Poland: Germany Not 'As Generous As It Should Be' In Sending Support to Ukraine

25.03.2023 23:28

Poland: Germany Not 'As Generous As It Should Be' In Sending Support to Ukraine AFP 2023 / JOHN THYS

Earlier, as Warsaw announced it was moving ahead with plans to deliver Soviet-era MiG-29 jets to the Ukrainian Air Force, Polish Prime Minister Mateusz Morawiecki revealed that his country was exploring the possibility of increasing the production of ammunition for Kiev as stockpiles rapidly decline.

Germany has been lambasted by Polish Prime Minister Mateusz Morawiecki for ostensibly failing to contribute a fair proportion of supplies to Ukraine.

Berlin was rebuked by the Polish leader as a state that ought to be "sending more weapons, sending more ammunition, and giving more money to Ukraine, because they are the richest and the biggest country by far," according to a US media outlet.

"They were not as generous as they should have been... I still encourage them to be so," Morawiecki was cited as saying.

Morawiecki weighed in on Berlin’s original reluctance to support Kiev with lethal weapons, which was finally crushed last year. At the time, bowing to Washington-driven pressure, Germany reversed its practice of blocking lethal weapons from being sent to conflict zones and dipped into its stockpiles of anti-tank weapons and Stinger anti-aircraft defense systems, sending them to Kiev authorities. Furthermore, Berlin announced a decision to send 14 Leopard 2A6 battle tanks to Ukraine in late January - once again, under pressure from the US.

"Three months ago, Germany said it's not possible; now, it’s possible, so they are changing their approach," the Polish leader was quoted as quipping.

But Morawiecki was not done with Berlin. He lambasted its former energy policies, which were heavily reliant on importing Russian gas.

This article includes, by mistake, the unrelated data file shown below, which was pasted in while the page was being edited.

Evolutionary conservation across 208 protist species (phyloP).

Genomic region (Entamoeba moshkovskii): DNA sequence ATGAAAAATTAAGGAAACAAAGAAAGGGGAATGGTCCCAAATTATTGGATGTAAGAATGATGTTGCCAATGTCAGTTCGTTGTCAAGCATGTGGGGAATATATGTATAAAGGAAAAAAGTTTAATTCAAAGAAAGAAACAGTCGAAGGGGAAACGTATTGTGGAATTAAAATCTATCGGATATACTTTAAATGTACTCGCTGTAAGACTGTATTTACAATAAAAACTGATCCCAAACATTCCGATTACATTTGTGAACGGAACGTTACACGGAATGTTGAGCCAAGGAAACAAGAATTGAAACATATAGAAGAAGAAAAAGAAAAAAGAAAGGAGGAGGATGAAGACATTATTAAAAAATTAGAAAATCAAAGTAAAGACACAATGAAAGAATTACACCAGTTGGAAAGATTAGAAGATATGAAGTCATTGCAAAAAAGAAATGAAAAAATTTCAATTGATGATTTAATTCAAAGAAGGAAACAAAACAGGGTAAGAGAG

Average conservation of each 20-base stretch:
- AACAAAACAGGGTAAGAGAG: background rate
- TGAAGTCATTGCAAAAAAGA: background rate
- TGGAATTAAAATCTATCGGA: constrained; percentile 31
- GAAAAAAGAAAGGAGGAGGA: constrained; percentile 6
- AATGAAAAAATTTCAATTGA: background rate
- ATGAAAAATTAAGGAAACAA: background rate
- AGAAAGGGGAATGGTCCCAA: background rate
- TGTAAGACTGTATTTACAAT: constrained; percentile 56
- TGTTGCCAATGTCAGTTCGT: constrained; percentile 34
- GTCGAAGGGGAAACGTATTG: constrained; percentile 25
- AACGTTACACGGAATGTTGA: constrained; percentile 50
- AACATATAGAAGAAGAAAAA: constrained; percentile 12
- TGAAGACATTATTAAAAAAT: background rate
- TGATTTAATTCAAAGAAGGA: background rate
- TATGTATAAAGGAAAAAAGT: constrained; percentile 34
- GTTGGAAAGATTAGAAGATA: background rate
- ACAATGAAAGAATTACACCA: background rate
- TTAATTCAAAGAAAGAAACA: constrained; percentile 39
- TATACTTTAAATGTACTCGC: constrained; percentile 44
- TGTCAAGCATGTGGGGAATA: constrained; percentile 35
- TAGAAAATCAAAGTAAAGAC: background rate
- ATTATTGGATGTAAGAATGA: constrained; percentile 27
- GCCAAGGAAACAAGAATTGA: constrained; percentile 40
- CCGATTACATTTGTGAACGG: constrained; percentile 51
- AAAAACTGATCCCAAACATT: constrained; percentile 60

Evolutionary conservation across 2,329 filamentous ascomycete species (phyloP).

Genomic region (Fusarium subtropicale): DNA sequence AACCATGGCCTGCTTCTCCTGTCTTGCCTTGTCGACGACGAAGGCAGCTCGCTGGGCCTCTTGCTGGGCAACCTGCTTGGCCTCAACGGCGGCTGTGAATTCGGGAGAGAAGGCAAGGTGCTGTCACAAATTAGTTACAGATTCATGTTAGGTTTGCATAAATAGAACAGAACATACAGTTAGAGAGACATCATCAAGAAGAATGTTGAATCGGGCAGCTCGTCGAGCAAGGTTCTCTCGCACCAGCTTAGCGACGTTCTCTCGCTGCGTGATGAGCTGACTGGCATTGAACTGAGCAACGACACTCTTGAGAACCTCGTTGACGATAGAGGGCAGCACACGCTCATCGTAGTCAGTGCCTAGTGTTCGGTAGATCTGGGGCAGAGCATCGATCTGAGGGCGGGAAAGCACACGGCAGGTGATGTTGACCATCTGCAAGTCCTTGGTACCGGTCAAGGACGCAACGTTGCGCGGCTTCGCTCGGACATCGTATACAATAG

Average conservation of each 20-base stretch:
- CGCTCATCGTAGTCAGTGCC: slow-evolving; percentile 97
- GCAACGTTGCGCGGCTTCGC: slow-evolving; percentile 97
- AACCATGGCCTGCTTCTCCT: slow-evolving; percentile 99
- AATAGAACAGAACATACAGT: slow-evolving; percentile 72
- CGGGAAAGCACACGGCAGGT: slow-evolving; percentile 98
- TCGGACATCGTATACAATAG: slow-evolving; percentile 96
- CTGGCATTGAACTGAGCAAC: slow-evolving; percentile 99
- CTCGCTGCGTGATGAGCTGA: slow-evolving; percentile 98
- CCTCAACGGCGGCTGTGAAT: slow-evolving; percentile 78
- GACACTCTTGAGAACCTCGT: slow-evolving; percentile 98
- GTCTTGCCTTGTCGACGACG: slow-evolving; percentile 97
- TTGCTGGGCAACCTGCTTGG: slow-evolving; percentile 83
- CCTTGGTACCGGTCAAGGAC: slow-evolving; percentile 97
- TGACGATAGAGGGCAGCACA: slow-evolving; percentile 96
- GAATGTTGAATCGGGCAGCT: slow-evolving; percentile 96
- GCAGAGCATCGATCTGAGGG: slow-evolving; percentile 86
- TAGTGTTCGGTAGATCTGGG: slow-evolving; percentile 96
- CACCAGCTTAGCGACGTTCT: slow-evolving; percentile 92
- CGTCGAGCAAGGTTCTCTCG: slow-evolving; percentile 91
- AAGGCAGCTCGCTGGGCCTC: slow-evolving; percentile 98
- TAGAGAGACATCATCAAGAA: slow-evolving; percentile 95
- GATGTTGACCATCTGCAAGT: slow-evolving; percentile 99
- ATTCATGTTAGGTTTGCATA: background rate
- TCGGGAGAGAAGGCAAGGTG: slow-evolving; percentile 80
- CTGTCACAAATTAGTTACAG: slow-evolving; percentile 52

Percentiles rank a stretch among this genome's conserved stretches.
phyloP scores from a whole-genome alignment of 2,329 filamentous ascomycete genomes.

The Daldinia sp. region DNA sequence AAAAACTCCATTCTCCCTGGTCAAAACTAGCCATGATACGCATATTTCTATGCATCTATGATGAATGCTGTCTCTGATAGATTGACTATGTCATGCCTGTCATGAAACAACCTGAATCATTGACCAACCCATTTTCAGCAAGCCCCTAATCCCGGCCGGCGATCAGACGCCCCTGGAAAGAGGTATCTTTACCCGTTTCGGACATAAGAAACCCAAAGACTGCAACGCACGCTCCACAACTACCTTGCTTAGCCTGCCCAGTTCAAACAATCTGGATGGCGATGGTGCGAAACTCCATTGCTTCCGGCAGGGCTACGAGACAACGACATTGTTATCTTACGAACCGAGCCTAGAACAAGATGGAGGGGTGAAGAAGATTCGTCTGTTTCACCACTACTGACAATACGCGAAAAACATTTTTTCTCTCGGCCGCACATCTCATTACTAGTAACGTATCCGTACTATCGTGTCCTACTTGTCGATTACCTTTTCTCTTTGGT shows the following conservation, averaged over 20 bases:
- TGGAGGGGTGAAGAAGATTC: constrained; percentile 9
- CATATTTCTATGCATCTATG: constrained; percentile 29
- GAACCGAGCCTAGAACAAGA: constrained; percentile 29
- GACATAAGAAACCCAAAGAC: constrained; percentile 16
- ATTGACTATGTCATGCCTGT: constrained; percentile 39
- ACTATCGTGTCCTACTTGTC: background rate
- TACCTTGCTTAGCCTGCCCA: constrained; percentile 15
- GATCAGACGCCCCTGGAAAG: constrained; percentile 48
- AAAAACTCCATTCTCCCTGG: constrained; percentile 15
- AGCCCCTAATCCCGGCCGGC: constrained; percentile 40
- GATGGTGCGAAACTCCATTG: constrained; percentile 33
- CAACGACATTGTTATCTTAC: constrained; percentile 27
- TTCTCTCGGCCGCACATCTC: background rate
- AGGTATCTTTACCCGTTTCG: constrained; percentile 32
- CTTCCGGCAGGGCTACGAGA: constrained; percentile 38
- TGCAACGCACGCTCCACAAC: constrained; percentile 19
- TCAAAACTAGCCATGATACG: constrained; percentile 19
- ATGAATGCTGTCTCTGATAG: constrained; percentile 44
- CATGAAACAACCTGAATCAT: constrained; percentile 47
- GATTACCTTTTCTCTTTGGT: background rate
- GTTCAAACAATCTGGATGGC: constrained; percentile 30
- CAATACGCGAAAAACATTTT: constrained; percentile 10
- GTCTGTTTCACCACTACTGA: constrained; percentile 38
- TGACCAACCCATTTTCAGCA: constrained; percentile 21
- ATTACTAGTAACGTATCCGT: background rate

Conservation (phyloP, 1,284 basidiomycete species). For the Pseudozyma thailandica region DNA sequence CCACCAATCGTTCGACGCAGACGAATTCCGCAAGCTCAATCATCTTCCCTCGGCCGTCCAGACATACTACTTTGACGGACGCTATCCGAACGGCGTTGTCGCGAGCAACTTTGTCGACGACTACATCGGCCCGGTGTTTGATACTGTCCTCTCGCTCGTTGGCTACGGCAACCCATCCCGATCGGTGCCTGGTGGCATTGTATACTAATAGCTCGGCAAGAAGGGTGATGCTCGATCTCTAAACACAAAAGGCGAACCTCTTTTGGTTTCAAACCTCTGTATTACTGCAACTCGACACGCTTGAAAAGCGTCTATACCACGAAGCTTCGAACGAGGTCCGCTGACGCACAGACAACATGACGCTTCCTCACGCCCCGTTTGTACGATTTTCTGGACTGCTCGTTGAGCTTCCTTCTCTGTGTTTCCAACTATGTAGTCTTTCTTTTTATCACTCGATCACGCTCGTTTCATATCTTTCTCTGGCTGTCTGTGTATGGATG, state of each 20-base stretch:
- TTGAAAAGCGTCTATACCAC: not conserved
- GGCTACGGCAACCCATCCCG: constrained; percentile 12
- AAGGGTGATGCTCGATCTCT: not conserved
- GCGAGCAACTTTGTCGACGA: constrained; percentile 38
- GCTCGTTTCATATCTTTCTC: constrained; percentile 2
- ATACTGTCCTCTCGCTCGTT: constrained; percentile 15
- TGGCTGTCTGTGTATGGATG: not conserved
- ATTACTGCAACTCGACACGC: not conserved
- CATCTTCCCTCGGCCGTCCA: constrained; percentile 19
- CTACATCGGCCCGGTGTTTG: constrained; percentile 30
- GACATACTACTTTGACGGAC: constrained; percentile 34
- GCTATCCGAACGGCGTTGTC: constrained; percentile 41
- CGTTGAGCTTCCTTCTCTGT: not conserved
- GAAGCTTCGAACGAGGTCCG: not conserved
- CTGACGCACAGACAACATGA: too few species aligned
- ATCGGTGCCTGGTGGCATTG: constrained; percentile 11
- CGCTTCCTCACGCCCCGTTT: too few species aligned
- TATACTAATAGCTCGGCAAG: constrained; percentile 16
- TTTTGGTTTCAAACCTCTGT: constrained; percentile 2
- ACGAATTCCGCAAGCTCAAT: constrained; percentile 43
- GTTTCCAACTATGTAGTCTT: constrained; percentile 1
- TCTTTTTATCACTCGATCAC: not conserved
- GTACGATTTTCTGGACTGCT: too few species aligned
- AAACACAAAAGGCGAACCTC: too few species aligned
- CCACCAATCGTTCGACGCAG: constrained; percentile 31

"Through their mistaken gas and oil policy towards Russia, they are partly responsible for what is happening, for this mess in the energy market. Germany made the dramatic mistake of being completely dependent in their business model on Russia for fossil fuels... And we were urging them. We were asking them not to do so," Morawiecki said.

The Polish Prime Minister, who recently revealed that his country was mulling boosting the production of ammunition for Kiev as stockpiles were being depleted, added that he regularly talked with German Chancellor Olaf Scholz on the issue of support for Ukraine.

"I have this conversation every now and again. I ask him for as much support as he can supply. This is all I can do."

The Polish PM also had suggestions regarding the joint EU fund, known as the European Peace Facility, that reimburses states, in part, for donating weapons to Ukraine. Again, Morawiecki took a dim view of Germany's contribution to the fund, calling it no more than "proportional" to the country’s size.

As for Poland, he said it will seek to have Brussels partially reimburse all its donations, tanks and jets included. Earlier, Polish President Andrzej Duda said Poland will hand over the first four MiG-29 fighter jets to Ukraine shortly.

Poland is the lead country in the EU when it comes to the percentage of GDP it sends in military support to the Kiev regime, according to data provided by the Ukraine Support Tracker. Warsaw has made no secret of its scathing opinion of such European powerhouses as Germany and France for their alleged shortcomings in playing their part when it came to propping up Kiev.

"I'm not attacking them, I'm just stating the obvious," the Prime Minister was quoted as saying.

In the wake of the European Union leaders' summit in Brussels on 23 and 24 March, the Polish leader underscored in a US media interview that both Brussels and NATO should rethink their spending rules in the direction of substantial military investments. The North Atlantic Treaty Organization's allies should hike up their spending target from the current 2 percent of GDP, Morawiecki insisted.

“Given that there are more and more uncertain times around us, first I will be advocating for increasing this spending to 3 percent... Poland will already spend up to four percentage points of GDP this year on defense,” Morawiecki said.

Ever since Moscow began its special military operation in Ukraine on 24 February 2022, NATO member Poland has been frenziedly supporting the slew of anti-Russian sanctions and willingly on board with the drive to deliver vast quantities of military aid to the Kiev authorities.

In April 2022, Moscow sent a note to NATO member states condemning their military assistance to Ukrainian President Volodymyr Zelensky's regime. The Kremlin said that pumping Ukraine with weapons would have a detrimental effect on the conflict. Furthermore, the Russian Foreign Ministry has warned several times that any cargo containing weapons for Ukraine would become a legitimate target for Russia.